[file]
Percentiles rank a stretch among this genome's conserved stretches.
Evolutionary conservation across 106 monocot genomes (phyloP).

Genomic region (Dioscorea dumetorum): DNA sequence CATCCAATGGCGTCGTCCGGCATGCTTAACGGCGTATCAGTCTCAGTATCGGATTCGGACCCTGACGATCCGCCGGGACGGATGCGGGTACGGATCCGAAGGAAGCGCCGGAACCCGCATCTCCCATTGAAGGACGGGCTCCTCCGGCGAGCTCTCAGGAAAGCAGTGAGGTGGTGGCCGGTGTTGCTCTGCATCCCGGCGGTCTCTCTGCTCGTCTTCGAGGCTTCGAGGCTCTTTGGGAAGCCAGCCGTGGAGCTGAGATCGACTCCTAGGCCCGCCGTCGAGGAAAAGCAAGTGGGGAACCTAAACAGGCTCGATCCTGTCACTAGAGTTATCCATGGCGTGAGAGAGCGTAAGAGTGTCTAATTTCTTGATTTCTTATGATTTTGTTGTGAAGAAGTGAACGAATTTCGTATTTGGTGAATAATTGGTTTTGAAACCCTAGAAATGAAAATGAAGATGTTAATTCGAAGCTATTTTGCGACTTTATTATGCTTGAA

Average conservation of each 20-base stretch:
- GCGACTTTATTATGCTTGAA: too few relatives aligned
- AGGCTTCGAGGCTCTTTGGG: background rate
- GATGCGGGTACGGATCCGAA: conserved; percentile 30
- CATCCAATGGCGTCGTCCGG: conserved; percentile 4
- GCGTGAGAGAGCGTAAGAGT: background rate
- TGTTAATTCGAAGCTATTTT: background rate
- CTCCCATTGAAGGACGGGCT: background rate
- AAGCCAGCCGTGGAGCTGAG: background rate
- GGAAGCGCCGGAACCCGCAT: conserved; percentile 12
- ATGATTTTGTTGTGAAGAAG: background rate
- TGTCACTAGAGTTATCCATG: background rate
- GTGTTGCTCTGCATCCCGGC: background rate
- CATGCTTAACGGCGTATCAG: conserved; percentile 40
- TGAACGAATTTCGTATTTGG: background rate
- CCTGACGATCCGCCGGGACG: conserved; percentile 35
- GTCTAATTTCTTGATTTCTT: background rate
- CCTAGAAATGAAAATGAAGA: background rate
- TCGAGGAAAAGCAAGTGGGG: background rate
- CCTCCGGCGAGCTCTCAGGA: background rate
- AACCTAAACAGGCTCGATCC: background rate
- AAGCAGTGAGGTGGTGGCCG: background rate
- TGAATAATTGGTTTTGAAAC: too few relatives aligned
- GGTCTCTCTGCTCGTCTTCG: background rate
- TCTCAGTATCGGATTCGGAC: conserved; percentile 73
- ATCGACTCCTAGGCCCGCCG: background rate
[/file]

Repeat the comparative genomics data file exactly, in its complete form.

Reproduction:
Percentiles rank a stretch among this genome's conserved stretches.
Evolutionary conservation across 106 monocot genomes (phyloP).

Genomic region (Dioscorea dumetorum): DNA sequence CATCCAATGGCGTCGTCCGGCATGCTTAACGGCGTATCAGTCTCAGTATCGGATTCGGACCCTGACGATCCGCCGGGACGGATGCGGGTACGGATCCGAAGGAAGCGCCGGAACCCGCATCTCCCATTGAAGGACGGGCTCCTCCGGCGAGCTCTCAGGAAAGCAGTGAGGTGGTGGCCGGTGTTGCTCTGCATCCCGGCGGTCTCTCTGCTCGTCTTCGAGGCTTCGAGGCTCTTTGGGAAGCCAGCCGTGGAGCTGAGATCGACTCCTAGGCCCGCCGTCGAGGAAAAGCAAGTGGGGAACCTAAACAGGCTCGATCCTGTCACTAGAGTTATCCATGGCGTGAGAGAGCGTAAGAGTGTCTAATTTCTTGATTTCTTATGATTTTGTTGTGAAGAAGTGAACGAATTTCGTATTTGGTGAATAATTGGTTTTGAAACCCTAGAAATGAAAATGAAGATGTTAATTCGAAGCTATTTTGCGACTTTATTATGCTTGAA

Average conservation of each 20-base stretch:
- GCGACTTTATTATGCTTGAA: too few relatives aligned
- AGGCTTCGAGGCTCTTTGGG: background rate
- GATGCGGGTACGGATCCGAA: conserved; percentile 30
- CATCCAATGGCGTCGTCCGG: conserved; percentile 4
- GCGTGAGAGAGCGTAAGAGT: background rate
- TGTTAATTCGAAGCTATTTT: background rate
- CTCCCATTGAAGGACGGGCT: background rate
- AAGCCAGCCGTGGAGCTGAG: background rate
- GGAAGCGCCGGAACCCGCAT: conserved; percentile 12
- ATGATTTTGTTGTGAAGAAG: background rate
- TGTCACTAGAGTTATCCATG: background rate
- GTGTTGCTCTGCATCCCGGC: background rate
- CATGCTTAACGGCGTATCAG: conserved; percentile 40
- TGAACGAATTTCGTATTTGG: background rate
- CCTGACGATCCGCCGGGACG: conserved; percentile 35
- GTCTAATTTCTTGATTTCTT: background rate
- CCTAGAAATGAAAATGAAGA: background rate
- TCGAGGAAAAGCAAGTGGGG: background rate
- CCTCCGGCGAGCTCTCAGGA: background rate
- AACCTAAACAGGCTCGATCC: background rate
- AAGCAGTGAGGTGGTGGCCG: background rate
- TGAATAATTGGTTTTGAAAC: too few relatives aligned
- GGTCTCTCTGCTCGTCTTCG: background rate
- TCTCAGTATCGGATTCGGAC: conserved; percentile 73
- ATCGACTCCTAGGCCCGCCG: background rate